The research will be conducted as a prospective, post-market, multi-center study within Europe. The maximum number of subjects to be treated is 150 across up to 20 sites. This will be a non-randomized and open-label study. The study will collect procedural, short- and long-term data on the safety and clinical performance of AGN1 LOEP in the post-market setting in European countries where AGN1 LOEP is commercially available. AGN1 is intended to form new bone in voids in the proximal femur of women with osteoporosis.
Autoinflammatory diseases (AID) are clinical entities characterized by recurrent inflammatory attacks in absence of infection, neoplasm or deregulation of the adaptive immune system. Among them, hereditary periodic syndromes, also known as monogenic AID, represent the prototype of this disease group, caused by mutations in genes involved in the regulation of innate immunity, inflammation and cell death. Based on recent experimental acquisitions in the field of monogenic AID, several immunologic disorders have been reclassified as polygenic/multifactorial AID, sharing pathogenetic and clinical features with hereditary periodic fevers. This has paved the way to new treatment targets for patients suffering from rare diseases of unknown origin, including Behçet's disease, Still disease, Schnitzler's disease, PFAPA (periodic fever, aphthous stomatitis, pharyngitis and cervical adenitis) syndrome, chronic recurrent multifocal osteomyelitis (CRMO), non-infectious uveitis and scleritis. Gathering information on such rare conditions is made difficult by the small number of patients, along with the difficulty of obtaining an accurate diagnosis in non-specialized clinical settings. In this context, the AIDA project promotes international collaboration among clinical centres to develop a permanent registry aimed at collecting demographic, genetic, clinical and therapeutic data of patients affected by monogenic and polygenic AID, in order to expand the current knowledge of these rare conditions.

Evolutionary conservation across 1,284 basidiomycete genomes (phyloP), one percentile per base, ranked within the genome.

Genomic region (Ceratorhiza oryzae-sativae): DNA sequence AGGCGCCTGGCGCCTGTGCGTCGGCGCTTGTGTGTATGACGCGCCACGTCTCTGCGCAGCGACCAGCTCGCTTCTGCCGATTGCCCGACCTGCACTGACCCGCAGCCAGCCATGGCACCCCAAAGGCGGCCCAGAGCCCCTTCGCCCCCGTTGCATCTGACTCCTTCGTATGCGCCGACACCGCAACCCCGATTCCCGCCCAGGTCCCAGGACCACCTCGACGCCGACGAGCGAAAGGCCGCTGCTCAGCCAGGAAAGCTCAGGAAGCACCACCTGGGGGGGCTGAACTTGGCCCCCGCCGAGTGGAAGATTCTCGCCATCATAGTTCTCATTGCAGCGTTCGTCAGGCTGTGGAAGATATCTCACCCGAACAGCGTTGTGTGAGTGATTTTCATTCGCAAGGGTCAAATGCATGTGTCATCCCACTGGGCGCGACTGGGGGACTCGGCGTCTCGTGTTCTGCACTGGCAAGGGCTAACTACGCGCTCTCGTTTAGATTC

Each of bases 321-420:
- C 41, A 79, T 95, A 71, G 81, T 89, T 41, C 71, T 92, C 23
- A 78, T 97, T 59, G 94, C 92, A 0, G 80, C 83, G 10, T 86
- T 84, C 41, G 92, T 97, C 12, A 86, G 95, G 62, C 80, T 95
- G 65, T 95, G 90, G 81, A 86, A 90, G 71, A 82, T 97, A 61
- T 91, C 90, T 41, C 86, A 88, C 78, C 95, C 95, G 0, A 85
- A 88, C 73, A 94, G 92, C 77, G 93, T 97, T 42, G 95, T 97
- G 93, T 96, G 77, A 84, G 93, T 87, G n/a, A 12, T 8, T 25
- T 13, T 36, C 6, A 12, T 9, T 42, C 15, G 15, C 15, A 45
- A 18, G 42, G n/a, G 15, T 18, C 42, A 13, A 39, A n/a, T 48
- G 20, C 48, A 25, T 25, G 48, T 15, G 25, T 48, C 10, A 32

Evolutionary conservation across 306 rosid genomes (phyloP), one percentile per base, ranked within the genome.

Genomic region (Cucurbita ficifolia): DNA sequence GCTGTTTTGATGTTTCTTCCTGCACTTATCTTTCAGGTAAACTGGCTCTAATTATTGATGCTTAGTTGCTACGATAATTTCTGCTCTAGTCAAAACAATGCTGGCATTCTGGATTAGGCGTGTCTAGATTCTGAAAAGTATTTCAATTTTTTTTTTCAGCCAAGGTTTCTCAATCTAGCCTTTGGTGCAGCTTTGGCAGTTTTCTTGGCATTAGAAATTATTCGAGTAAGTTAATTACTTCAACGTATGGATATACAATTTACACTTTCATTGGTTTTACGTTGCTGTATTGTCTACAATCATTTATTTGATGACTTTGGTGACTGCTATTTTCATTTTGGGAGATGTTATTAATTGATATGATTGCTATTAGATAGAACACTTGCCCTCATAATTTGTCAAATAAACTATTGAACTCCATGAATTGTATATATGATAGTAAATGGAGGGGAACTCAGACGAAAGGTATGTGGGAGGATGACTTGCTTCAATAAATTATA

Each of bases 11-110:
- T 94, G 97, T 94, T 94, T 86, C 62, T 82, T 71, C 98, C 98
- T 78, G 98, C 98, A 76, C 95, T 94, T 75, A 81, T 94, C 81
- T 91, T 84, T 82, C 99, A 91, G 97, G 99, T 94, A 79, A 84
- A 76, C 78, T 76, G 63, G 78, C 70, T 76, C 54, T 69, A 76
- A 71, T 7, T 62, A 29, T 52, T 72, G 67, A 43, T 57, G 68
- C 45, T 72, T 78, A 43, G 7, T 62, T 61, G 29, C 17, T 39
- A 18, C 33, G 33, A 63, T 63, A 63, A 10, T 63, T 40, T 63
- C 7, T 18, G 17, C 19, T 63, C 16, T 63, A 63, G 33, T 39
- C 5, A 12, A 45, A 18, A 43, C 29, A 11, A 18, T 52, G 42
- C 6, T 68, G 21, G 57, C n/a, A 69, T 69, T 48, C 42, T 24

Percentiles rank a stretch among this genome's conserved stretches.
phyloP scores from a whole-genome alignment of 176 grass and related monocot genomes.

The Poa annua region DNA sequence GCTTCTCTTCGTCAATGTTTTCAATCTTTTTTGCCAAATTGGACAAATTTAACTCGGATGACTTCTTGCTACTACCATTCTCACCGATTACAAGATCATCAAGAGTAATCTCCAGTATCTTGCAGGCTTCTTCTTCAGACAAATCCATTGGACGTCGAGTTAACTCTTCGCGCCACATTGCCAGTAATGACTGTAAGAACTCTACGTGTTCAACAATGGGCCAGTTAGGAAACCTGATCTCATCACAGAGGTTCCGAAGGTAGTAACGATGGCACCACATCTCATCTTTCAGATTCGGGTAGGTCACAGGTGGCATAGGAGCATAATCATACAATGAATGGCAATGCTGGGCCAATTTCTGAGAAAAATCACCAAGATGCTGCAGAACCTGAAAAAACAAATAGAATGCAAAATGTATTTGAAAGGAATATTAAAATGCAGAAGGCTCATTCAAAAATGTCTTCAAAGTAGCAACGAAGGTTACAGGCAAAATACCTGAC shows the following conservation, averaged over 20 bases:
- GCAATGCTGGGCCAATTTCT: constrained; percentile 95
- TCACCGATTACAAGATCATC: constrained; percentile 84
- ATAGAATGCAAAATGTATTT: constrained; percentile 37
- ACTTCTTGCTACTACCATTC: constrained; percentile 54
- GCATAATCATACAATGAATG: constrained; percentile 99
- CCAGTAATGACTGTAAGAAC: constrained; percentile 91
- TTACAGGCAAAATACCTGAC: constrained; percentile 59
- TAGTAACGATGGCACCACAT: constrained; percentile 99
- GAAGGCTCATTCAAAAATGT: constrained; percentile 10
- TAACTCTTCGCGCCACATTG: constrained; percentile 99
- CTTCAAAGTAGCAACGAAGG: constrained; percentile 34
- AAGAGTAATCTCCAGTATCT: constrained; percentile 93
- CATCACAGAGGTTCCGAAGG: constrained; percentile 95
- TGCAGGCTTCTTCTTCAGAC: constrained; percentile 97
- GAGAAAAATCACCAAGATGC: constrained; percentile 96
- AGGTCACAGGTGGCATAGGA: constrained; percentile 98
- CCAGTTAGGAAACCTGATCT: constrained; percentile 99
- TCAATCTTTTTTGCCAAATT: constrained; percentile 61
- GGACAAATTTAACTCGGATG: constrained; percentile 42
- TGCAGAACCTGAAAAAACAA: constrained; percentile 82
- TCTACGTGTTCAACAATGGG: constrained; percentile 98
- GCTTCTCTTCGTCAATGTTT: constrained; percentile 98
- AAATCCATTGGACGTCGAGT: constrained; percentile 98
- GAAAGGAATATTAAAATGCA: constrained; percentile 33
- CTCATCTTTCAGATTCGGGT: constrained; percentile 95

The purpose of this study is to test whether breathing control exercises embedded in occupational therapy sessions have an impact on quality of life and dyspnea in patients with chronic obstructive pulmonary disease (COPD).